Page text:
I’m a data geek :) In fact, I like data so much that I have made it my career! I work with Azure Data and the Microsoft Data Platform, focusing on Data Integration using Azure Data Factory (ADF) and SQL Server Integration Services (SSIS).
In this category, I write technical posts and guides, and share my experiences with certification exams. You can also find a few interviews with Azure and SQL Server experts!
Azure Data posts cover topics like Azure Data Factory, Azure SQL Databases, Azure Data Lake Storage, and Azure Synapse Analytics. Microsoft Data Platform posts may cover topics like SQL Server, T-SQL, and SQL Server Management Studio (SSMS). You may even find the occasional Power BI post in here!
In the previous post, we started by creating an Azure Data Factory, then we navigated to it. In this post, we will navigate inside the Azure Data Factory. Let’s look at the Azure Data Factory user interface and the four Azure Data Factory pages.
Azure Data Factory Pages
On the left side of the screen, you will see the main navigation menu. Click on the arrows to expand and collapse the menu:
Once we expand the navigation menu, we see that Azure Data Factory consists of four main pages: Data Factory, Author, Monitor, and Manage:
In Azure Data Factory, you can connect to a Git repository using either GitHub or Azure DevOps. When connecting, you have to specify which collaboration branch to use. In most cases, the default branch is used. Historically, the default branch name in git repositories has been “master“. This is problematic because it is not inclusive and is very offensive to many people.
The Git project, GitHub, and Azure DevOps are making changes to allow users to specify a different default branch name. GitHub and Azure DevOps will be changing their default branch names to “main” in 2020. I fully support this change and will be doing the same in my projects.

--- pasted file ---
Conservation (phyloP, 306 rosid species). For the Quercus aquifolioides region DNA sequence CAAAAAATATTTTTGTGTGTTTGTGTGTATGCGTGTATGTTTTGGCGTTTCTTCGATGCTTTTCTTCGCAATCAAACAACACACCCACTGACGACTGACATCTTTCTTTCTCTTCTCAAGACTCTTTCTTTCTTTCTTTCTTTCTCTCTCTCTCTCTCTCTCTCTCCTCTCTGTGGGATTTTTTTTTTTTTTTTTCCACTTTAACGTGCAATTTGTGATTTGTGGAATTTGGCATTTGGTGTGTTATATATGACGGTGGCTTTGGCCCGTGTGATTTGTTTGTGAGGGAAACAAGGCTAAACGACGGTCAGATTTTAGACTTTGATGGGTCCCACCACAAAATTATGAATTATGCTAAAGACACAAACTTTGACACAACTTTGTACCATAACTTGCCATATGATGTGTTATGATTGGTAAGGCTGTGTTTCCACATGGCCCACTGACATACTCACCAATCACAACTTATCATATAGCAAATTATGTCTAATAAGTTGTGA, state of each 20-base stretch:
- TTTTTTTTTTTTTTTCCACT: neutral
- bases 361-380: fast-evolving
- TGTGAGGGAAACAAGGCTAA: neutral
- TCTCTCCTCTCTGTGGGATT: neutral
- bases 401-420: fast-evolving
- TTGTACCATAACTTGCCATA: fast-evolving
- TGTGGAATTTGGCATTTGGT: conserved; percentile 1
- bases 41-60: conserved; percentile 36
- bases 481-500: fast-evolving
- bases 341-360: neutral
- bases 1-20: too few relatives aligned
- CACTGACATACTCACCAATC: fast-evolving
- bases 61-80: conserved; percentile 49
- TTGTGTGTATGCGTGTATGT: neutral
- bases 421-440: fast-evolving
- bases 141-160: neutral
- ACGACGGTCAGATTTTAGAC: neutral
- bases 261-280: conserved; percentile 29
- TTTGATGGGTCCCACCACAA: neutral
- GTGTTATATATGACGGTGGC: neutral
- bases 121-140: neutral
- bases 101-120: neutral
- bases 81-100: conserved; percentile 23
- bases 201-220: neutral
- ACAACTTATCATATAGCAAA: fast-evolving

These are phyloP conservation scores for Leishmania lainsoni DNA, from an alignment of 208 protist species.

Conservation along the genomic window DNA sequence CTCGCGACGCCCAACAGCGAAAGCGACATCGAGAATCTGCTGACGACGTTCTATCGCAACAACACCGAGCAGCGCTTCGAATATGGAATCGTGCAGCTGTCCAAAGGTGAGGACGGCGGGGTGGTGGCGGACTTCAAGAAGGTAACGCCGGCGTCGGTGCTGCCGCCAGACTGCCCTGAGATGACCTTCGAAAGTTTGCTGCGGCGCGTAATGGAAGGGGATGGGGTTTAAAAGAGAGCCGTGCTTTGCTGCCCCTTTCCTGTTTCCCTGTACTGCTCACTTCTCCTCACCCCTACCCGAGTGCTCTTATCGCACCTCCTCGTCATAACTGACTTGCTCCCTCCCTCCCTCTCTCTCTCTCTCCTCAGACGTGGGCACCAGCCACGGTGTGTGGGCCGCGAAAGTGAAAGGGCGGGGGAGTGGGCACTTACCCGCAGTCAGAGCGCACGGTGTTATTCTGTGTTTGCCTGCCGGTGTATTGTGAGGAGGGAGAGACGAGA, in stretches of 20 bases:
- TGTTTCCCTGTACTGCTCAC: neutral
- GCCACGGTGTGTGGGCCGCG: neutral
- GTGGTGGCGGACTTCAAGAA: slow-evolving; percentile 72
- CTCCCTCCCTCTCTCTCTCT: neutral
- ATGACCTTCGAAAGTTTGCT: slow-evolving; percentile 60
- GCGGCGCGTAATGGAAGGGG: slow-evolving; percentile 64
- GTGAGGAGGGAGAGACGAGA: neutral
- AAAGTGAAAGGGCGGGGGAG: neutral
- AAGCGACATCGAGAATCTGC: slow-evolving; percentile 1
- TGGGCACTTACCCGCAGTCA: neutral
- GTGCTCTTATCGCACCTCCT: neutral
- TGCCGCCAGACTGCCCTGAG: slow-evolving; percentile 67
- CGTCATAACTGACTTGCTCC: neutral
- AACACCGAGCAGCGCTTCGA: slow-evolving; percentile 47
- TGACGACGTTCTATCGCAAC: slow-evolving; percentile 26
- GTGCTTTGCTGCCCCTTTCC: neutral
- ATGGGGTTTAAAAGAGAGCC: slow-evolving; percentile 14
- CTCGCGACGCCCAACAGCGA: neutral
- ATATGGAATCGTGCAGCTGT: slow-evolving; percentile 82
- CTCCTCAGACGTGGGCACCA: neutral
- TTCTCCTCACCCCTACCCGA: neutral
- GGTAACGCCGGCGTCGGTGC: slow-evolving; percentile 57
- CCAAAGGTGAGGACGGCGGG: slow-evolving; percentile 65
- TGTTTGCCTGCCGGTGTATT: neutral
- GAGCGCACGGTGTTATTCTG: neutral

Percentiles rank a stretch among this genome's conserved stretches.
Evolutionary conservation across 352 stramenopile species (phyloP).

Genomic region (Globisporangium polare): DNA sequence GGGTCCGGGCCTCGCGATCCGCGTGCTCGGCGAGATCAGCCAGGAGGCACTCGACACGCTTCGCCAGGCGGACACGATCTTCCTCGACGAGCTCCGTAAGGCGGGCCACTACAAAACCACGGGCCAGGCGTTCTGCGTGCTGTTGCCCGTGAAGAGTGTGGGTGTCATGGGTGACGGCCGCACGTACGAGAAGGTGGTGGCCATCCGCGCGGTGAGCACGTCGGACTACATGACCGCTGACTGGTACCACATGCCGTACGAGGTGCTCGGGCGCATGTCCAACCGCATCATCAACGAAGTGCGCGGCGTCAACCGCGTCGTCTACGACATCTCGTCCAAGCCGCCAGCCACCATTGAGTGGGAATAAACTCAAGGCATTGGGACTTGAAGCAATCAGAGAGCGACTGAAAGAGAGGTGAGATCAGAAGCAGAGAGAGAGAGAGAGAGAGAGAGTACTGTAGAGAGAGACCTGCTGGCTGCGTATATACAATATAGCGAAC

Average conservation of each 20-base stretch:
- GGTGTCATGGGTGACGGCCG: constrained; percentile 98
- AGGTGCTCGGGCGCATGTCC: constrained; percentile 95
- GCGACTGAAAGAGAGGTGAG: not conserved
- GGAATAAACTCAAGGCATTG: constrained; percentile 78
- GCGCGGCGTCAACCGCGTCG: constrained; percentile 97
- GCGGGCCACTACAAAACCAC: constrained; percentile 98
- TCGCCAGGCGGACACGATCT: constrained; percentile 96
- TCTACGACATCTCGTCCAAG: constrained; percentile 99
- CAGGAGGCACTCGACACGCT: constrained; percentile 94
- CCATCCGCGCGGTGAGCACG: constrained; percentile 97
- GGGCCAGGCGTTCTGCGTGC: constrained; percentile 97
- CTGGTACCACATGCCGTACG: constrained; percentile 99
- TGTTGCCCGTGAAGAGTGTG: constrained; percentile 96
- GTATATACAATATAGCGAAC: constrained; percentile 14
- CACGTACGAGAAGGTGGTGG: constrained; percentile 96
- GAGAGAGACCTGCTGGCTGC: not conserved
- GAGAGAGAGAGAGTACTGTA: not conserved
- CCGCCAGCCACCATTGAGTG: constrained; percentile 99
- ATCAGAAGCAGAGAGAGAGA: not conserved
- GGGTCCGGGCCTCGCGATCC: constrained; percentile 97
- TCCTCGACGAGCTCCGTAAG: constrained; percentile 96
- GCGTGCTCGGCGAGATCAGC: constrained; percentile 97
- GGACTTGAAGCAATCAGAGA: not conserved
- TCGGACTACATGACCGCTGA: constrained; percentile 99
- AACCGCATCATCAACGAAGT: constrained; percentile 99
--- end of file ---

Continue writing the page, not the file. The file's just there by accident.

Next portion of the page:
In this post, we will go through how to rename the default branch from “master” to “main” in Azure Data Factory Git repositories hosted in GitHub and Azure DevOps. Then we will reconnect Azure Data Factory and configure it to use the new “main” branch as the collaboration branch.
For these examples, I’m using my personal demo projects. I’m not taking into consideration any branch policies, other users, third-party tools, or external dependencies. As always, keep in mind that this is most likely a larger change, both technically and organizationally, in production and enterprise projects. 😊
The Short Version
Create a new “main” branch in your Git repository
Set the new “main” branch as the default branch in your Git repository
Delete the old “master” branch in your Git repository
Disconnect from your Git repository in Azure Data Factory
Reconnect to your Git repository in Azure Data Factory using the new “main” branch as the collaboration branch
For the past 25 days, I have written one blog post per day about Azure Data Factory. My goal was to start completely from scratch and cover the fundamentals in casual, bite-sized blog posts. This became the Beginner’s Guide to Azure Data Factory. Today, I will share a bunch of resources to help you continue your own learning journey.
I’ve already seen from your questions and comments that you are ready to jump way ahead and dive into way more advanced topics than I ever intended this series to cover 😉 And as much as I love Azure Data Factory, I can’t cover everything. So a little further down, I will share where and how and from who you can continue learning about Azure Data Factory.
Congratulations! You’ve made it through my entire Beginner’s Guide to Azure Data Factory 🤓 We’ve gone through the fundamentals in the first 23 posts, and now we just have one more thing to talk about: Pricing.
And today, I’m actually going to talk! You see, in November 2019, I presented a 20-minute session at Microsoft Ignite about understanding Azure Data Factory pricing. And since it was recorded and the recording is available for free for everyone… Well, let’s just say that after 23 posts, I think we could both appreciate a short break from reading and writing 😅
(And as a side note, I’m originally publishing this post on December 24th. Here in Norway, we celebrate Christmas all day today! This is the biggest family day of the year for me, full of food and traditions. So instead of spending a lot of time writing today, I’m going to link to my video and spend the rest of the day with my family. Yay! 🎅🏻🎄🎁)
In the previous post, we looked at foreach loops and how to control them using arrays. But you can also control them using more complex objects! In this post, we will look at lookups. How do they work? What can you use them for? And how do you use the output in later activities, like controlling foreach loops?
Lookups are similar to copy data activities, except that you only get data from lookups. They have a source dataset, but they do not have a sink dataset. (So, like… half a copy data activity? :D) Instead of copying data into a destination, you use lookups to get configuration values that you use in later activities.
And how you use the configuration values in later activities depends on whether you choose to get the first row only or all rows.
But before we dig into that, let’s create the configuration datasets!